The end of the Cold War was supposed to bring a "peace dividend" and the opportunity to redirect military policy in the United States. Instead, according to Daniel Wirls, American politics following the Cold War produced dysfunctional defense policies that were exacerbated by the war on terror. Wirls's critical historical narrative of the politics of defense in the United States during this "decade of neglect" and the military buildup in Afghanistan and Iraq explains how and why the U.S. military has become bloated and aimless and what this means for long-term security.
Examining the recent history of U.S. military spending and policy under presidents George H. W. Bush, Bill Clinton, and George W. Bush, Wirls finds that although spending decreased from the close of the first Bush presidency through the early years of Clinton's, both administrations preferred to tinker at the edges of defense policy rather than redefine it. Years of political infighting escalated the problem, leading to a military policy stalemate as neither party managed to craft a coherent, winning vision of national security. Wirls argues that the United States has undermined its own long-term security through profligate and often counterproductive defense policies while critical national problems have gone unmitigated and unsolved.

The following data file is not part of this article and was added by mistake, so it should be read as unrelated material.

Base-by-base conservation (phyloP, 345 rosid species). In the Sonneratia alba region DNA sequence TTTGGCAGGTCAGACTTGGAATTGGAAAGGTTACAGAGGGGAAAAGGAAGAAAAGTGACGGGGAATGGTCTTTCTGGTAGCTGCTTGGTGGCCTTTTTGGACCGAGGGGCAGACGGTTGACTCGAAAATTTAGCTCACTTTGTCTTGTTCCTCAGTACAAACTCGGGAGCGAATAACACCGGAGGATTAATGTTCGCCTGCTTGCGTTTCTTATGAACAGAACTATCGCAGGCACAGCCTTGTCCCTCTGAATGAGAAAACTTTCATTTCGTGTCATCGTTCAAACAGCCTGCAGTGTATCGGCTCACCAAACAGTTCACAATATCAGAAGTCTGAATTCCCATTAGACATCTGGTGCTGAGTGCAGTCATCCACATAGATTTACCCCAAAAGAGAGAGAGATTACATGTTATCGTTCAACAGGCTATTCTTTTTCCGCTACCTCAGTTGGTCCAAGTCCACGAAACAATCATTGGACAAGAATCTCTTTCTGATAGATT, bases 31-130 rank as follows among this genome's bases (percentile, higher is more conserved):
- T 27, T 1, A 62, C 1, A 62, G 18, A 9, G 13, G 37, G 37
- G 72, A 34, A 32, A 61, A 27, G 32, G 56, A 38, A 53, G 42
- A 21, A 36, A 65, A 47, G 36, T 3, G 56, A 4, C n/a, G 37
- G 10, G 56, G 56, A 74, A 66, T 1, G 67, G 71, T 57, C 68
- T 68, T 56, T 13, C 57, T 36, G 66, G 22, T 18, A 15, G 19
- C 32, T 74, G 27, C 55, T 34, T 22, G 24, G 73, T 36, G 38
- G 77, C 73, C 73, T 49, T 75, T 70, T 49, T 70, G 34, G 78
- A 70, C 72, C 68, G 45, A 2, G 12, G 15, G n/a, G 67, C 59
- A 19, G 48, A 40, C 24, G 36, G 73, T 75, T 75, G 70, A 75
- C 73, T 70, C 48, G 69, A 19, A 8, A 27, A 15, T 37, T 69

This unified history of the politics of U.S. military policy from the end of the Cold War through the beginning of the Obama presidency provides a clear picture of why the United States is militarily powerful but "otherwise insecure."
Daniel Wirls is a professor and chair of the Department of Politics at the University of California, Santa Cruz. He is the coauthor of The Invention of the United States Senate, also published by Johns Hopkins, and the author of Buildup: The Politics of Defense in the Reagan Era.